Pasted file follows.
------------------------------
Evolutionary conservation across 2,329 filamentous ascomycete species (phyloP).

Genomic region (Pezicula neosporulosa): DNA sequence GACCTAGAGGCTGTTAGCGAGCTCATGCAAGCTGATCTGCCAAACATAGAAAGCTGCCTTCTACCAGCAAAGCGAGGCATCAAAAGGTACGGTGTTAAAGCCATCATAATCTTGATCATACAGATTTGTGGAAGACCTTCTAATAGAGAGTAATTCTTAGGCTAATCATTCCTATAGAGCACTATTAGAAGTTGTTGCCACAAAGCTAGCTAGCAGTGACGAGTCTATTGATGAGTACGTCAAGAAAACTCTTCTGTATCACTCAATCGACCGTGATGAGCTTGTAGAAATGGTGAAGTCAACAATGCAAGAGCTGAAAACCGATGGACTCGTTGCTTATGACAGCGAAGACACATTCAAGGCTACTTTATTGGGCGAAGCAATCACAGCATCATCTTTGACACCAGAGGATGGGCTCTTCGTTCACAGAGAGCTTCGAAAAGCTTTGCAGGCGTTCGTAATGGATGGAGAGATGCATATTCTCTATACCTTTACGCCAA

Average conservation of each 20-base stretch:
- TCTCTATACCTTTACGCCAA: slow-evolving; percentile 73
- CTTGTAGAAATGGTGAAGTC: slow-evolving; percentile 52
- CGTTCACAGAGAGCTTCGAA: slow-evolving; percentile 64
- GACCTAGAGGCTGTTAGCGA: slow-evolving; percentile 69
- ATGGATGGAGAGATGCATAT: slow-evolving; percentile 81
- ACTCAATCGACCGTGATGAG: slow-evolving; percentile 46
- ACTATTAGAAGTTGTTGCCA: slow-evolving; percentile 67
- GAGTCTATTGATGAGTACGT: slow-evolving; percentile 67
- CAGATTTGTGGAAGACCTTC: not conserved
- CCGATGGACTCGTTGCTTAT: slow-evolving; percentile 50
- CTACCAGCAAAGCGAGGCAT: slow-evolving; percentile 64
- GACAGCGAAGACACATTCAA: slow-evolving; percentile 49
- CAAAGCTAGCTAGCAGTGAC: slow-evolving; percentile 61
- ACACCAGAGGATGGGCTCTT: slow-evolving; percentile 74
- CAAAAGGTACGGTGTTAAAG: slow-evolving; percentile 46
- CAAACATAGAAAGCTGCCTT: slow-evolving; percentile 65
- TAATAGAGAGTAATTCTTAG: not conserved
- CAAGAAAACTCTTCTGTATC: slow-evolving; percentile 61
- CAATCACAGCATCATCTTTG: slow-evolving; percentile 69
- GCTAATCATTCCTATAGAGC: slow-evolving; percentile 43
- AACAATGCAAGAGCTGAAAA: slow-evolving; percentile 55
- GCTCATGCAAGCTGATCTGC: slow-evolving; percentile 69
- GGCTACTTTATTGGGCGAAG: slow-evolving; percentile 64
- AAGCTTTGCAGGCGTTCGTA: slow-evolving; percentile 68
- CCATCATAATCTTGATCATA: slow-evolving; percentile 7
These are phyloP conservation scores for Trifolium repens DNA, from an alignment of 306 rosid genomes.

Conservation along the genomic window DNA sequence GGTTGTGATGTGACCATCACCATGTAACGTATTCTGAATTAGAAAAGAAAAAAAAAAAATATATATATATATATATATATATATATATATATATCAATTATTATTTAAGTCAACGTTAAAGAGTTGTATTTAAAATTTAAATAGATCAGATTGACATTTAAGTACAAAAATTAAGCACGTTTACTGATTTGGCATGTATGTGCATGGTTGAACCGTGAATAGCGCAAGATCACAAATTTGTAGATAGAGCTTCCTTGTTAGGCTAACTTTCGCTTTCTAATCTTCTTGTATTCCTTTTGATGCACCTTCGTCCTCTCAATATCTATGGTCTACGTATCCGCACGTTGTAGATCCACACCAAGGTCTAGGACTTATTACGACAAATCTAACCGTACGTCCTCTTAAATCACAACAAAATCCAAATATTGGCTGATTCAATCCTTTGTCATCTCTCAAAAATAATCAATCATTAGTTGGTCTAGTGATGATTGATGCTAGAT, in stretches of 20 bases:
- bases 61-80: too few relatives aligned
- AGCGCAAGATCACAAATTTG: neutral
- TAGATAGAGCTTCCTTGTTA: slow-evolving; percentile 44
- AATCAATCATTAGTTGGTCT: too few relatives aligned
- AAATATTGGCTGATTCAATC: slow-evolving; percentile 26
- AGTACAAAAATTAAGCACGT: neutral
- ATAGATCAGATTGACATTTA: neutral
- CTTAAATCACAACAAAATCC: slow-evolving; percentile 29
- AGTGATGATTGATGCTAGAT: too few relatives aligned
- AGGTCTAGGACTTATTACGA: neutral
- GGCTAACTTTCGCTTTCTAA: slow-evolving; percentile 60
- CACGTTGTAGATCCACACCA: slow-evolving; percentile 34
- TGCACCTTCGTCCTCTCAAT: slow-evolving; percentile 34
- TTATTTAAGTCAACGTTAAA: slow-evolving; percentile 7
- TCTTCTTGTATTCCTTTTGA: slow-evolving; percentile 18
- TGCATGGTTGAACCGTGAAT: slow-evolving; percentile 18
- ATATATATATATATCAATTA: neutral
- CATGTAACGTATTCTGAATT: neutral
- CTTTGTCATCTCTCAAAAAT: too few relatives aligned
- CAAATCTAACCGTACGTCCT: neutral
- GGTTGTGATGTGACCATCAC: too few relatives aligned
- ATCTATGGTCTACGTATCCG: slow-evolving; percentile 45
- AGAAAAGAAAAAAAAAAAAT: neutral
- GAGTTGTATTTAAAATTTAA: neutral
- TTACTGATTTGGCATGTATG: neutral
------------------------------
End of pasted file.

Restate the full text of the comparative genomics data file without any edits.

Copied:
Evolutionary conservation across 2,329 filamentous ascomycete species (phyloP).

Genomic region (Pezicula neosporulosa): DNA sequence GACCTAGAGGCTGTTAGCGAGCTCATGCAAGCTGATCTGCCAAACATAGAAAGCTGCCTTCTACCAGCAAAGCGAGGCATCAAAAGGTACGGTGTTAAAGCCATCATAATCTTGATCATACAGATTTGTGGAAGACCTTCTAATAGAGAGTAATTCTTAGGCTAATCATTCCTATAGAGCACTATTAGAAGTTGTTGCCACAAAGCTAGCTAGCAGTGACGAGTCTATTGATGAGTACGTCAAGAAAACTCTTCTGTATCACTCAATCGACCGTGATGAGCTTGTAGAAATGGTGAAGTCAACAATGCAAGAGCTGAAAACCGATGGACTCGTTGCTTATGACAGCGAAGACACATTCAAGGCTACTTTATTGGGCGAAGCAATCACAGCATCATCTTTGACACCAGAGGATGGGCTCTTCGTTCACAGAGAGCTTCGAAAAGCTTTGCAGGCGTTCGTAATGGATGGAGAGATGCATATTCTCTATACCTTTACGCCAA

Average conservation of each 20-base stretch:
- TCTCTATACCTTTACGCCAA: slow-evolving; percentile 73
- CTTGTAGAAATGGTGAAGTC: slow-evolving; percentile 52
- CGTTCACAGAGAGCTTCGAA: slow-evolving; percentile 64
- GACCTAGAGGCTGTTAGCGA: slow-evolving; percentile 69
- ATGGATGGAGAGATGCATAT: slow-evolving; percentile 81
- ACTCAATCGACCGTGATGAG: slow-evolving; percentile 46
- ACTATTAGAAGTTGTTGCCA: slow-evolving; percentile 67
- GAGTCTATTGATGAGTACGT: slow-evolving; percentile 67
- CAGATTTGTGGAAGACCTTC: not conserved
- CCGATGGACTCGTTGCTTAT: slow-evolving; percentile 50
- CTACCAGCAAAGCGAGGCAT: slow-evolving; percentile 64
- GACAGCGAAGACACATTCAA: slow-evolving; percentile 49
- CAAAGCTAGCTAGCAGTGAC: slow-evolving; percentile 61
- ACACCAGAGGATGGGCTCTT: slow-evolving; percentile 74
- CAAAAGGTACGGTGTTAAAG: slow-evolving; percentile 46
- CAAACATAGAAAGCTGCCTT: slow-evolving; percentile 65
- TAATAGAGAGTAATTCTTAG: not conserved
- CAAGAAAACTCTTCTGTATC: slow-evolving; percentile 61
- CAATCACAGCATCATCTTTG: slow-evolving; percentile 69
- GCTAATCATTCCTATAGAGC: slow-evolving; percentile 43
- AACAATGCAAGAGCTGAAAA: slow-evolving; percentile 55
- GCTCATGCAAGCTGATCTGC: slow-evolving; percentile 69
- GGCTACTTTATTGGGCGAAG: slow-evolving; percentile 64
- AAGCTTTGCAGGCGTTCGTA: slow-evolving; percentile 68
- CCATCATAATCTTGATCATA: slow-evolving; percentile 7
These are phyloP conservation scores for Trifolium repens DNA, from an alignment of 306 rosid genomes.

Conservation along the genomic window DNA sequence GGTTGTGATGTGACCATCACCATGTAACGTATTCTGAATTAGAAAAGAAAAAAAAAAAATATATATATATATATATATATATATATATATATATCAATTATTATTTAAGTCAACGTTAAAGAGTTGTATTTAAAATTTAAATAGATCAGATTGACATTTAAGTACAAAAATTAAGCACGTTTACTGATTTGGCATGTATGTGCATGGTTGAACCGTGAATAGCGCAAGATCACAAATTTGTAGATAGAGCTTCCTTGTTAGGCTAACTTTCGCTTTCTAATCTTCTTGTATTCCTTTTGATGCACCTTCGTCCTCTCAATATCTATGGTCTACGTATCCGCACGTTGTAGATCCACACCAAGGTCTAGGACTTATTACGACAAATCTAACCGTACGTCCTCTTAAATCACAACAAAATCCAAATATTGGCTGATTCAATCCTTTGTCATCTCTCAAAAATAATCAATCATTAGTTGGTCTAGTGATGATTGATGCTAGAT, in stretches of 20 bases:
- bases 61-80: too few relatives aligned
- AGCGCAAGATCACAAATTTG: neutral
- TAGATAGAGCTTCCTTGTTA: slow-evolving; percentile 44
- AATCAATCATTAGTTGGTCT: too few relatives aligned
- AAATATTGGCTGATTCAATC: slow-evolving; percentile 26
- AGTACAAAAATTAAGCACGT: neutral
- ATAGATCAGATTGACATTTA: neutral
- CTTAAATCACAACAAAATCC: slow-evolving; percentile 29
- AGTGATGATTGATGCTAGAT: too few relatives aligned
- AGGTCTAGGACTTATTACGA: neutral
- GGCTAACTTTCGCTTTCTAA: slow-evolving; percentile 60
- CACGTTGTAGATCCACACCA: slow-evolving; percentile 34
- TGCACCTTCGTCCTCTCAAT: slow-evolving; percentile 34
- TTATTTAAGTCAACGTTAAA: slow-evolving; percentile 7
- TCTTCTTGTATTCCTTTTGA: slow-evolving; percentile 18
- TGCATGGTTGAACCGTGAAT: slow-evolving; percentile 18
- ATATATATATATATCAATTA: neutral
- CATGTAACGTATTCTGAATT: neutral
- CTTTGTCATCTCTCAAAAAT: too few relatives aligned
- CAAATCTAACCGTACGTCCT: neutral
- GGTTGTGATGTGACCATCAC: too few relatives aligned
- ATCTATGGTCTACGTATCCG: slow-evolving; percentile 45
- AGAAAAGAAAAAAAAAAAAT: neutral
- GAGTTGTATTTAAAATTTAA: neutral
- TTACTGATTTGGCATGTATG: neutral